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Top-down on the newly rebuilt SuperStorage. Coming from the R720, I really appreciate having a standard EATX layout to work with.

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Compared to the standard green LEDs on all my other gear, the vivid blue LEDs on the Supermicro drive sleds are a nice change.
 
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bonox

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Feb 23, 2021
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Nice and neat - and I have a special soft spot for those old SGI boxes from my uni days last century.

How does cooling of the CPU, particularly the aft one work under full load without shrouds? Do they get hotter than the Dell with the air finding an easier exit than going through the heatsinks?
 
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pancake_riot

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Nov 5, 2021
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Nice and neat - and I have a special soft spot for those old SGI boxes from my uni days last century.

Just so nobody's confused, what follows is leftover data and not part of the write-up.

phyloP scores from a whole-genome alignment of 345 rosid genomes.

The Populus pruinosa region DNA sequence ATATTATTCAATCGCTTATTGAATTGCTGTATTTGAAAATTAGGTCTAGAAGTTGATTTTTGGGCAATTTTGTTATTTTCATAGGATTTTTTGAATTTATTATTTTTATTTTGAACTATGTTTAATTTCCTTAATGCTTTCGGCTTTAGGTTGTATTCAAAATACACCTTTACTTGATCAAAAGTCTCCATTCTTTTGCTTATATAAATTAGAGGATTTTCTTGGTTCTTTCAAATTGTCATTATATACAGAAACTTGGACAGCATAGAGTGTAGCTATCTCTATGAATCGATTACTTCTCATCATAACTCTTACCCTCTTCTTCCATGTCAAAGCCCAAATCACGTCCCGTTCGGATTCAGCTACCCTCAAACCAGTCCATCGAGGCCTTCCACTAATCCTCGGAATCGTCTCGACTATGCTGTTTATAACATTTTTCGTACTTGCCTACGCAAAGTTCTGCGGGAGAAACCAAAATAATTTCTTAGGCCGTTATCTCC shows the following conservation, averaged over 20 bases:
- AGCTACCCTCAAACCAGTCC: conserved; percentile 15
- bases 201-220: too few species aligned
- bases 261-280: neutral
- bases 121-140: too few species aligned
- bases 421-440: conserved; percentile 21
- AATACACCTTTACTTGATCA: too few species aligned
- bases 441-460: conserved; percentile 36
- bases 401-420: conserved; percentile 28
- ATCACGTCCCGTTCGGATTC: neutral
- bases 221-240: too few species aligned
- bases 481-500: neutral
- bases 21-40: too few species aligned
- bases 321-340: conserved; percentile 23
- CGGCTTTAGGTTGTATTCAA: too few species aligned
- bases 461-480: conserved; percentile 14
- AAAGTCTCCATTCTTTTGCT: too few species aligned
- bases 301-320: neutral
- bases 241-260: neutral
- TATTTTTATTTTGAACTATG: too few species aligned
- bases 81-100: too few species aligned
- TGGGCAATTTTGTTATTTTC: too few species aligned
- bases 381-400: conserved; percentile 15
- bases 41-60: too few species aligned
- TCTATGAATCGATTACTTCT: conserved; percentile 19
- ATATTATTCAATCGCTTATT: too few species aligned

How does cooling of the CPU, particularly the aft one work under full load without shrouds? Do they get hotter than the Dell with the air finding an easier exit than going through the heatsinks?
At one point I had an SGI Octane as well - so heavy you'd think it was made of lead, and the thermals could pass for a space heater. The O2 is a lot easier to keep around for casual nostalgia, but the plastic skins have gotten so brittle that every time I go to move it, I worry that something will break off.

My Supermicro chassis did come with a shroud, and it works quite well to my surprise. Even with the shroud on, there's a fair bit of space on either side of the heatsinks above the RAM for the air to bypass, so nowhere near as controlled as Dell's shrouds. There's a 2°C delta between the two IPMI sensors under full load. Acoustics aren't that much worse than the R720 either, though I haven't gone through the hassle of tuning the fan curves yet.